I agree thebrand and models need to have a higher awareness. I’ve said before that SCNA should just write off one off these 9-5s for marketing and do a blitz campaign where every 9-5 test drive per dealership (one per driver) gets the person an entry for the give away. Without brand awareness there is no product demand. Plus for the past several years SAAB has moved models with $5,000 to $8000 incentives. It’s hard to get the consumer mindset off of expecting a deep discount. But I guess it’s all easy for us to second guess strategy. It’s frustrating since we want to see the brand flourish.

      I agree thatthe 9-5 has a strong value proposition versus the German makes in the US market, but the A6 sells at what 600 units a month? The 5series and Eclass have a lock on the class- anda13 year life span of the previous model already has removed it from the radar/ conciousness of many buyers. The platform mate Buick LaCrosse is 2000 units? If it’s conquest buyers that are needed I’d give Saab dealers $1000 for conquest cash. There are how many dual branded Cadillac Saab locations? The front drive DTS is discontinued and the XTS ( a 9-5 awd aero competitor and sibling) is at least 6 months off- these arethe buyers who already have a dealer rapport and are vested to stay w the dealer.

    • Maybe it is because we just have far more brands of quality cars over here to provide competition. If Europe let in American and Asian cars at rock bottom prices, then the cost of European cars would be much less in Europe. The US, much to the chagrin of many, does not put high tariffs on imported goods. If Europe want cheap goods, all it has to do is drop the high tariffs on imported goods.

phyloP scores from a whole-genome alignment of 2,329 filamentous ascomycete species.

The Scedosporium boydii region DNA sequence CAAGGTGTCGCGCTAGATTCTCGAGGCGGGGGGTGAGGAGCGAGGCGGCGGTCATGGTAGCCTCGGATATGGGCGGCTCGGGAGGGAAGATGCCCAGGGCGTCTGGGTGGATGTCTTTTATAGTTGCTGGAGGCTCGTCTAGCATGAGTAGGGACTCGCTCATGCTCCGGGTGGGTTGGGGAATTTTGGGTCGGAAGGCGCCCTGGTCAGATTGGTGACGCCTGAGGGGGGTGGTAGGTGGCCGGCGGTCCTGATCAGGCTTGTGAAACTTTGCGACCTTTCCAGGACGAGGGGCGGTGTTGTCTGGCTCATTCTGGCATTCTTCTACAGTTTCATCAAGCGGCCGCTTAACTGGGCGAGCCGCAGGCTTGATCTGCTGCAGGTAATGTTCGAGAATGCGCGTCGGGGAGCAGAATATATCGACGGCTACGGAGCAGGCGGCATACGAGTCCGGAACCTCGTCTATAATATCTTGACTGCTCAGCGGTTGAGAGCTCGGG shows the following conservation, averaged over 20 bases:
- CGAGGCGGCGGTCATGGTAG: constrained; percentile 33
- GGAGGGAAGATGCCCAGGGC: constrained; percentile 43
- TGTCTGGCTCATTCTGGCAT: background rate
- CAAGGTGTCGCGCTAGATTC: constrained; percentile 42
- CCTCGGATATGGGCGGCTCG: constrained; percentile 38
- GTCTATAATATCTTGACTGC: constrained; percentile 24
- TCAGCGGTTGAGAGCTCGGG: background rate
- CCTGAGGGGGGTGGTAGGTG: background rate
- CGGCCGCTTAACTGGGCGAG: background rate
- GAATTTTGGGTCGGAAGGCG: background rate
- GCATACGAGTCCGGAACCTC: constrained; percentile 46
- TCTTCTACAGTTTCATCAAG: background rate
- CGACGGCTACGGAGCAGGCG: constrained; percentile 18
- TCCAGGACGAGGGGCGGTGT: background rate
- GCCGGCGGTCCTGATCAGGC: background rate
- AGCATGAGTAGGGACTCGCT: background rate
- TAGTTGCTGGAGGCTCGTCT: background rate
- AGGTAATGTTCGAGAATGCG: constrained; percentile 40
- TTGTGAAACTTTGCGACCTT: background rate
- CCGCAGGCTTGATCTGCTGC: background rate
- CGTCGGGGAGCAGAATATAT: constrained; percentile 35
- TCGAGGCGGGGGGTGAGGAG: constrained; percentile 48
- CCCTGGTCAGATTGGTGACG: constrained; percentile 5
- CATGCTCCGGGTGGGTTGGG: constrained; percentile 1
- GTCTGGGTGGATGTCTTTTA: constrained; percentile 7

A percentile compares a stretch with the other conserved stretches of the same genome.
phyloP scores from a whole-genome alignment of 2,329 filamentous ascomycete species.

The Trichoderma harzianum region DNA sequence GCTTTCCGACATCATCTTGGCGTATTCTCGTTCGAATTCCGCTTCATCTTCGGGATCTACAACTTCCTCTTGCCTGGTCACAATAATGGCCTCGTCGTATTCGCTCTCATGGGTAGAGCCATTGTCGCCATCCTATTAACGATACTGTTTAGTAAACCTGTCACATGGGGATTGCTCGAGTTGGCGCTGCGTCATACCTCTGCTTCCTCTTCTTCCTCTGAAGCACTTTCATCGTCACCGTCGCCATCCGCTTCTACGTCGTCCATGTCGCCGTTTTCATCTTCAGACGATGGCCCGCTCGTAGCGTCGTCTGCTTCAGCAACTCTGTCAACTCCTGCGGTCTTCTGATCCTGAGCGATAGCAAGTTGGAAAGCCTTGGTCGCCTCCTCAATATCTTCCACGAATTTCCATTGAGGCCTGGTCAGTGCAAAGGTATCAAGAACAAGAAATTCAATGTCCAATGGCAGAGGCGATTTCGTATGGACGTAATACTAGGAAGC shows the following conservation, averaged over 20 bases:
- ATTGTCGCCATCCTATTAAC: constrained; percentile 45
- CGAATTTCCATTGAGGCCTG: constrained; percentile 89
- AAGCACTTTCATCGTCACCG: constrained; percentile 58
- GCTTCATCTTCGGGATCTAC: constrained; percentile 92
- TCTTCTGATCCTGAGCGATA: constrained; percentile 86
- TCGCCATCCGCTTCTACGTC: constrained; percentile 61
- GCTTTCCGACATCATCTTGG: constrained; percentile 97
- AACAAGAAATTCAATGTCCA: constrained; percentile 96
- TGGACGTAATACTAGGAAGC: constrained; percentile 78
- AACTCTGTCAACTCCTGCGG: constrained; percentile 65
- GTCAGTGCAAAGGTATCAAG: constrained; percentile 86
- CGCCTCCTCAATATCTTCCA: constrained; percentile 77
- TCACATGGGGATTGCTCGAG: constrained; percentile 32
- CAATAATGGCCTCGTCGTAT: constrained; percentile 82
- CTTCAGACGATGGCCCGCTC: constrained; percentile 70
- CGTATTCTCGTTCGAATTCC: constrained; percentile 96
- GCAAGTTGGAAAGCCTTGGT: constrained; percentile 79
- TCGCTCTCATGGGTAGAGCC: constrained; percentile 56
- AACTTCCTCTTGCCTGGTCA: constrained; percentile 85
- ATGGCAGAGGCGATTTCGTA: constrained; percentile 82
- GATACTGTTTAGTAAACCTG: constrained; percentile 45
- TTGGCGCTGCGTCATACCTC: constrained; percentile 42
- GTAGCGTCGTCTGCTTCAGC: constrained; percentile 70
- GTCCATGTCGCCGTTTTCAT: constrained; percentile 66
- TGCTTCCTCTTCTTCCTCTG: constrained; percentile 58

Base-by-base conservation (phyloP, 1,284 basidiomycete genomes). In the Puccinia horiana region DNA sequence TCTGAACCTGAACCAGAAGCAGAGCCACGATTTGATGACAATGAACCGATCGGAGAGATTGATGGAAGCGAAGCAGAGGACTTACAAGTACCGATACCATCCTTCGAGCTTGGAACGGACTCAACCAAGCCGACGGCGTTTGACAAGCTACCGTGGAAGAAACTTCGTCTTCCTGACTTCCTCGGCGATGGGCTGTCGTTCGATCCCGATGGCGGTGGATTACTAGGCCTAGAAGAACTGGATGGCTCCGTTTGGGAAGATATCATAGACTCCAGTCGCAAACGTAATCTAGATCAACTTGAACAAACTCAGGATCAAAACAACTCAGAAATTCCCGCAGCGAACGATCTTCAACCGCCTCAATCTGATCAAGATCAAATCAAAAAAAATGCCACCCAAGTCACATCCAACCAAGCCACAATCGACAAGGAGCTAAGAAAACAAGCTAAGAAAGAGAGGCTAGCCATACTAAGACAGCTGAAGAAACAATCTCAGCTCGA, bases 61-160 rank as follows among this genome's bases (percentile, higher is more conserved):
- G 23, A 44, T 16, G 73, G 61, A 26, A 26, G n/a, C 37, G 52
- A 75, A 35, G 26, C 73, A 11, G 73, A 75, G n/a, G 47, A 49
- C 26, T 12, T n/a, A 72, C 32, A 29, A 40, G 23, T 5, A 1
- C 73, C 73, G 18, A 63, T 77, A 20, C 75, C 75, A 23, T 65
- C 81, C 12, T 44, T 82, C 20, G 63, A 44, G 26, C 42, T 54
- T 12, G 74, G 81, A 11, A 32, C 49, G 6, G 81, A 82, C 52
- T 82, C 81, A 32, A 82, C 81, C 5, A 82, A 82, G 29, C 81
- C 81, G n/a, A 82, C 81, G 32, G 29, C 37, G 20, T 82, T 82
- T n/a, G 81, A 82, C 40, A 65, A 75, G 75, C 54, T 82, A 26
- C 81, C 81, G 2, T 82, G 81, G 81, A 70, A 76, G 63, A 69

Of course if you did that, you would quickly find that your manufacturing jobs would be lost just like ours are. Spoiled we may be, but the cost of being spoiled means no manufacturing jobs.

  7. Perhaps Saab should offer an amount of free test drive for people. It´s right, the cars must be seen on the road. One dealer in my hometown once offered the test drive to me launching the new 9-5. I registered but never get an invitation. Selling the cars in Germany seems to be still uninteresting. 🙁

  8. The biggest “problem” at the moment in the US is the huge amount of unsold cars that dealers have in stock. They have something like 1.800 brand new 9-5’s that need to be sold and they only sell 50-100 units on average per month.

    You can say: Change the equipment level, stuff them with options. But that is only an option for the new cars. The old stock first has to be sold. They can only sell that stock with huge discounts and they have to do it quickly.

    When most of the current inventory is gone they can think of some new strategy (more standard equipment etc). At the moment they are stuck and the only aspect that can be changed is the price.

    Is the current daily sales rate of the 9-5 continues like this the current stock of 9-5’s is big enough for the coming 2 years. And that is if no new cars arrive. Every new 9-5 that arrives now will mean that it takes longer to sell the inventory.

  9. Notice a “strange” thing regarding the stock numbers.

    31 May 2011: 1,776
    30 June 2011: 1,659
    Difference: 117 cars

    But only 107 cars were sold in June. What happend to the other 10 cars?

    And it is good to see that another 46 new 9-3’s entered the US in June 2011.

    2,178-2,008 = 170

    216-170 = 46 cars

  10. @ Khrisdk – I don’t think 10 cars were returned; and if they were exported back out (as in sold), they would appear as sales. A statistical inaccuracy is more likely to me: someone inputted the wrong figure somewhere…